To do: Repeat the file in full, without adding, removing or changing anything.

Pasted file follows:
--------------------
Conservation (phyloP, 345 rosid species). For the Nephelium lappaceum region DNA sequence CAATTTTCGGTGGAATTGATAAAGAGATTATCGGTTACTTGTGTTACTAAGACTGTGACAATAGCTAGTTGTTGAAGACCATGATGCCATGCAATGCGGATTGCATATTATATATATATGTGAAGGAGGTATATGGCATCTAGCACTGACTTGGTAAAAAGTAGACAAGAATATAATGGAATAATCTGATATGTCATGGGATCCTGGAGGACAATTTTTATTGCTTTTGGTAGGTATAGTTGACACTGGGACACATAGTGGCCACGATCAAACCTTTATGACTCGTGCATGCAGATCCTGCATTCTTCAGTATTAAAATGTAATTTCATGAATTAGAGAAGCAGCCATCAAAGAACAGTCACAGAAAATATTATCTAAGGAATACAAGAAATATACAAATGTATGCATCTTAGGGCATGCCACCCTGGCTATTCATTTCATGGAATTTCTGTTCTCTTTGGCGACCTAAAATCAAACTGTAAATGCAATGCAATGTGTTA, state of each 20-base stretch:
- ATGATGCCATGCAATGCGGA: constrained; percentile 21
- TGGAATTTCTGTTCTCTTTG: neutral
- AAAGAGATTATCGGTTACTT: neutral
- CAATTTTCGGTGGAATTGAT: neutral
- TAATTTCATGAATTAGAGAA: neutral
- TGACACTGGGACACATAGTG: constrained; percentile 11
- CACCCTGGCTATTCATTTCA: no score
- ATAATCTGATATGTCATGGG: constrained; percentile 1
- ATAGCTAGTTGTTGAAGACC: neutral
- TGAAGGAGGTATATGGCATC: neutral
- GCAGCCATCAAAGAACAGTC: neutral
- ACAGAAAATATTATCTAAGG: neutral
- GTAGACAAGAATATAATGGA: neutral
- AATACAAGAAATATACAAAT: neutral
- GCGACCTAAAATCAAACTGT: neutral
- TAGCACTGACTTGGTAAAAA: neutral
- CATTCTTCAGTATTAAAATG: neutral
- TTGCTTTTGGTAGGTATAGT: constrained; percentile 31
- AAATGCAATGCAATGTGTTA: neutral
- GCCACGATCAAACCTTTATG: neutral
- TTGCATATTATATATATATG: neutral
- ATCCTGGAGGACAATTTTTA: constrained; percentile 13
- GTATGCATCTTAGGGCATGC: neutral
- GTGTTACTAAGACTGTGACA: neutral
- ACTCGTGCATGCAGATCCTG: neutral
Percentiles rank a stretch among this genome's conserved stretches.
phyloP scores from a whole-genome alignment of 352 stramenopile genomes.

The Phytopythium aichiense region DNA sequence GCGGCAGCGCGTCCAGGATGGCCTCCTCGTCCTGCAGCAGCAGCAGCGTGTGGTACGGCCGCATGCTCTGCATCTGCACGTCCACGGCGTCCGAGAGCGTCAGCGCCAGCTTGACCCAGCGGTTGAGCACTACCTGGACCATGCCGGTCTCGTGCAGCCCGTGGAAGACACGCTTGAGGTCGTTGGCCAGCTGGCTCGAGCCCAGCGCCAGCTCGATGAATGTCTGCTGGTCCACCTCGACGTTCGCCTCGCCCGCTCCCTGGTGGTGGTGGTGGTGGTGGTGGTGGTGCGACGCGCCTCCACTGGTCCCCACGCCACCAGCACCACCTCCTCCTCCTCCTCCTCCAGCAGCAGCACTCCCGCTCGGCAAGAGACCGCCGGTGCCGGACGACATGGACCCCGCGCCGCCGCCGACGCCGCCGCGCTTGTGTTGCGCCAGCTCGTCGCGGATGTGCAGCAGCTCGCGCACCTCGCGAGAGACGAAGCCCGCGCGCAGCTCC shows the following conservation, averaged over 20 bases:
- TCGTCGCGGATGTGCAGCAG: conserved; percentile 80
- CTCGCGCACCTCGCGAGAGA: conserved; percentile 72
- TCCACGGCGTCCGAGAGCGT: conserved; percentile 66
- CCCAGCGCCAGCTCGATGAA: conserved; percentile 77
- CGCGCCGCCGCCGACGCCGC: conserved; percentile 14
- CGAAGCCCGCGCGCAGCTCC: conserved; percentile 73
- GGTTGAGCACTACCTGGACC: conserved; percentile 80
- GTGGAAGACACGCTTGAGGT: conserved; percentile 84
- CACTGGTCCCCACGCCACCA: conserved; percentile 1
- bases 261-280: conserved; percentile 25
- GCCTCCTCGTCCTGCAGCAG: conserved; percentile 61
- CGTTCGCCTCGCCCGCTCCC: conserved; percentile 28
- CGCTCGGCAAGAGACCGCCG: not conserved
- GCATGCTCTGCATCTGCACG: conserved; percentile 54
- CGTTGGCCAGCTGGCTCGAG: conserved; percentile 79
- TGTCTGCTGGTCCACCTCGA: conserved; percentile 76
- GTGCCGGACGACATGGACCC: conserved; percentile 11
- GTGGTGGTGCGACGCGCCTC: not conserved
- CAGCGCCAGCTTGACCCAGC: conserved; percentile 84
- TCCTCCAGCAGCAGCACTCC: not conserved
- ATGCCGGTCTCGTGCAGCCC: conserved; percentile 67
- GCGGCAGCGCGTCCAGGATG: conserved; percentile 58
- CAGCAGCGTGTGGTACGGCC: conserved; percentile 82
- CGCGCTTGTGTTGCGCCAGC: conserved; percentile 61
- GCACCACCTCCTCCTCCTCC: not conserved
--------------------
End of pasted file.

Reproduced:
Conservation (phyloP, 345 rosid species). For the Nephelium lappaceum region DNA sequence CAATTTTCGGTGGAATTGATAAAGAGATTATCGGTTACTTGTGTTACTAAGACTGTGACAATAGCTAGTTGTTGAAGACCATGATGCCATGCAATGCGGATTGCATATTATATATATATGTGAAGGAGGTATATGGCATCTAGCACTGACTTGGTAAAAAGTAGACAAGAATATAATGGAATAATCTGATATGTCATGGGATCCTGGAGGACAATTTTTATTGCTTTTGGTAGGTATAGTTGACACTGGGACACATAGTGGCCACGATCAAACCTTTATGACTCGTGCATGCAGATCCTGCATTCTTCAGTATTAAAATGTAATTTCATGAATTAGAGAAGCAGCCATCAAAGAACAGTCACAGAAAATATTATCTAAGGAATACAAGAAATATACAAATGTATGCATCTTAGGGCATGCCACCCTGGCTATTCATTTCATGGAATTTCTGTTCTCTTTGGCGACCTAAAATCAAACTGTAAATGCAATGCAATGTGTTA, state of each 20-base stretch:
- ATGATGCCATGCAATGCGGA: constrained; percentile 21
- TGGAATTTCTGTTCTCTTTG: neutral
- AAAGAGATTATCGGTTACTT: neutral
- CAATTTTCGGTGGAATTGAT: neutral
- TAATTTCATGAATTAGAGAA: neutral
- TGACACTGGGACACATAGTG: constrained; percentile 11
- CACCCTGGCTATTCATTTCA: no score
- ATAATCTGATATGTCATGGG: constrained; percentile 1
- ATAGCTAGTTGTTGAAGACC: neutral
- TGAAGGAGGTATATGGCATC: neutral
- GCAGCCATCAAAGAACAGTC: neutral
- ACAGAAAATATTATCTAAGG: neutral
- GTAGACAAGAATATAATGGA: neutral
- AATACAAGAAATATACAAAT: neutral
- GCGACCTAAAATCAAACTGT: neutral
- TAGCACTGACTTGGTAAAAA: neutral
- CATTCTTCAGTATTAAAATG: neutral
- TTGCTTTTGGTAGGTATAGT: constrained; percentile 31
- AAATGCAATGCAATGTGTTA: neutral
- GCCACGATCAAACCTTTATG: neutral
- TTGCATATTATATATATATG: neutral
- ATCCTGGAGGACAATTTTTA: constrained; percentile 13
- GTATGCATCTTAGGGCATGC: neutral
- GTGTTACTAAGACTGTGACA: neutral
- ACTCGTGCATGCAGATCCTG: neutral
Percentiles rank a stretch among this genome's conserved stretches.
phyloP scores from a whole-genome alignment of 352 stramenopile genomes.

The Phytopythium aichiense region DNA sequence GCGGCAGCGCGTCCAGGATGGCCTCCTCGTCCTGCAGCAGCAGCAGCGTGTGGTACGGCCGCATGCTCTGCATCTGCACGTCCACGGCGTCCGAGAGCGTCAGCGCCAGCTTGACCCAGCGGTTGAGCACTACCTGGACCATGCCGGTCTCGTGCAGCCCGTGGAAGACACGCTTGAGGTCGTTGGCCAGCTGGCTCGAGCCCAGCGCCAGCTCGATGAATGTCTGCTGGTCCACCTCGACGTTCGCCTCGCCCGCTCCCTGGTGGTGGTGGTGGTGGTGGTGGTGGTGCGACGCGCCTCCACTGGTCCCCACGCCACCAGCACCACCTCCTCCTCCTCCTCCTCCAGCAGCAGCACTCCCGCTCGGCAAGAGACCGCCGGTGCCGGACGACATGGACCCCGCGCCGCCGCCGACGCCGCCGCGCTTGTGTTGCGCCAGCTCGTCGCGGATGTGCAGCAGCTCGCGCACCTCGCGAGAGACGAAGCCCGCGCGCAGCTCC shows the following conservation, averaged over 20 bases:
- TCGTCGCGGATGTGCAGCAG: conserved; percentile 80
- CTCGCGCACCTCGCGAGAGA: conserved; percentile 72
- TCCACGGCGTCCGAGAGCGT: conserved; percentile 66
- CCCAGCGCCAGCTCGATGAA: conserved; percentile 77
- CGCGCCGCCGCCGACGCCGC: conserved; percentile 14
- CGAAGCCCGCGCGCAGCTCC: conserved; percentile 73
- GGTTGAGCACTACCTGGACC: conserved; percentile 80
- GTGGAAGACACGCTTGAGGT: conserved; percentile 84
- CACTGGTCCCCACGCCACCA: conserved; percentile 1
- bases 261-280: conserved; percentile 25
- GCCTCCTCGTCCTGCAGCAG: conserved; percentile 61
- CGTTCGCCTCGCCCGCTCCC: conserved; percentile 28
- CGCTCGGCAAGAGACCGCCG: not conserved
- GCATGCTCTGCATCTGCACG: conserved; percentile 54
- CGTTGGCCAGCTGGCTCGAG: conserved; percentile 79
- TGTCTGCTGGTCCACCTCGA: conserved; percentile 76
- GTGCCGGACGACATGGACCC: conserved; percentile 11
- GTGGTGGTGCGACGCGCCTC: not conserved
- CAGCGCCAGCTTGACCCAGC: conserved; percentile 84
- TCCTCCAGCAGCAGCACTCC: not conserved
- ATGCCGGTCTCGTGCAGCCC: conserved; percentile 67
- GCGGCAGCGCGTCCAGGATG: conserved; percentile 58
- CAGCAGCGTGTGGTACGGCC: conserved; percentile 82
- CGCGCTTGTGTTGCGCCAGC: conserved; percentile 61
- GCACCACCTCCTCCTCCTCC: not conserved